Frequently Asked Questions

Welcome to our FAQ page. Many people have come to us asking many questions about the services we offer, how to arrange a funeral, why the Police is involved in the death of their loved one, whether autopsy is necessary and many other related things including organ donation.

In order to better serve bereaved families, Academy Funerals is providing this Frequently Asked Questions area in the hope that you will find answers to your questions to ease your burden.

Question 1: What does it mean when the Police attend the death of a person?

Answer: The Police are called in the case of a sudden or unexpected death to rule out criminality. This is simply a routine task when someone dies unexpectedly and should not cause you any concern. Also, when no Doctor is available, the Police often are called to legally issue a cause of death certificate.

The Police will then make arrangements with the Government Undertaker for the deceased to be conveyed to a Hospital mortuary where the Coroner may carry out an Autopsy.

Note: The family of the deceased are FREE to use any reputable funeral director of their choice. They are in no way obligated to use the services of the GOVERNMENT UNDERTAKER for the actual funeral.

Question 2: What is the Coroner’s role in this situation?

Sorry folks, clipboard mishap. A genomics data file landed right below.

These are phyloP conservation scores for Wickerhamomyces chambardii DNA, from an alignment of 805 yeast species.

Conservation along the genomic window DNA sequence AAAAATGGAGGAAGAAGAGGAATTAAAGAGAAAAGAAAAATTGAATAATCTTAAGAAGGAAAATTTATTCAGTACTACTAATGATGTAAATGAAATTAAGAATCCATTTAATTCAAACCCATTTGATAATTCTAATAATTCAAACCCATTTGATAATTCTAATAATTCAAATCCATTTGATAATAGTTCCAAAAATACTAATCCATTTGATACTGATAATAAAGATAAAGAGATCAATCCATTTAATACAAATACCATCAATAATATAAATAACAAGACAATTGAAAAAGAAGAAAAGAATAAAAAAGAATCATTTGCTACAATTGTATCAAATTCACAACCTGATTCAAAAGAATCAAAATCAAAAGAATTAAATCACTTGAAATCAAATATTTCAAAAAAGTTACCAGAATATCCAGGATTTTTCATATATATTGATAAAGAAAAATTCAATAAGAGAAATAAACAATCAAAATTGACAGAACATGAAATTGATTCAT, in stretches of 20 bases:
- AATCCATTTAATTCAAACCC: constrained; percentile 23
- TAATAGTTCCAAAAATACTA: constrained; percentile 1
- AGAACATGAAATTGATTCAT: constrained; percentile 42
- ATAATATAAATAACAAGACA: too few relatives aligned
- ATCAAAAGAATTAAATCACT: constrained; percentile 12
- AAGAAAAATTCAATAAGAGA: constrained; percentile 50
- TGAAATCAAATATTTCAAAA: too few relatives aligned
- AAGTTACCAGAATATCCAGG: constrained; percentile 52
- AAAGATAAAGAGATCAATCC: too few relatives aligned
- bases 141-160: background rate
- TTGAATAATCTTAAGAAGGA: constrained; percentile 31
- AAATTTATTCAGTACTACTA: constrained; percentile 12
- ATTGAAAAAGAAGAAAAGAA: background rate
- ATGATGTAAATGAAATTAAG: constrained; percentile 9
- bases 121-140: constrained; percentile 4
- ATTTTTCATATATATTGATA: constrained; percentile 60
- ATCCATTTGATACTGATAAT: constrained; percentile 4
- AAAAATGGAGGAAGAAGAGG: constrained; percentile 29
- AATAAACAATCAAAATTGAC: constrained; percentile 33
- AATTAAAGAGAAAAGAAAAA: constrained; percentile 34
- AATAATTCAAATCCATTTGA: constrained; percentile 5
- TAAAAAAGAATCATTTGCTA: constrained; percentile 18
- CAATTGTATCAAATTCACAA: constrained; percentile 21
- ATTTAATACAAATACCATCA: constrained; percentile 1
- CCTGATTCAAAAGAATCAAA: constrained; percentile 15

Answer: The Coroner conducts an autopsy to determine the cause of death when:

  • The cause of death is unknown
  • The death is due to unnatural causes
  • The death is due to violence
  • The deceased was in legal custody or a prisoner
  • The deceased was involuntarily committed to a mental institution
  • The deceased’s Doctor is unavailable or cannot legally write a cause of death certificate
  • The Coroner’s involvement does not always mean the death has been caused by foul play. In many such instances the Coroner’s findings are that the death was due to natural causes.

Question 3: What do I do if an Autopsy is required?

Answer: To learn that your loved one will have to undergo an autopsy can be devastating. However, in the case of unexpected death, it is a legal requirement that cannot be avoided so that the Coroner can establish the actual cause of death.If an autopsy is required for medical reasons, the hospital may ask for your consent. In this case, you are given the choice. To help you make an informed decision regarding this matter, talk to your Doctor and other family members first and discuss the subject fully.

Question 4: Can I obtain a copy of the Coroner’s Report?

Answer: YES. A written copy of the report will be issued to you upon request, provided that you are a close relative of the deceased. This report can contain very disturbing details in certain areas. You may show this report to your local Doctor who can give you an explanation or clarification of medical terminology you don’t understand. Alternatively, you may seek an appointment with the Coroner to discuss the report with them.

Question 5: Won’t the Coroner’s involvement cause a delay in the funeral arrangements?

Answer: NO. Normally, it takes no more than 24 hours for a Coroner to make a thorough determination of the actual cause of death. However, the Coroner may keep blood and tissue samples for further testing.

Question 6: Who can make funeral arrangements, and when can they be made?

Answer: The funeral is often arranged by a close or immediate member of the family, and can be made right after death has occurred. However, a close friend of the family or an officer from the Public Trust may also make the funeral arrangements.

Question 7: When is the proper time for a funeral to take place?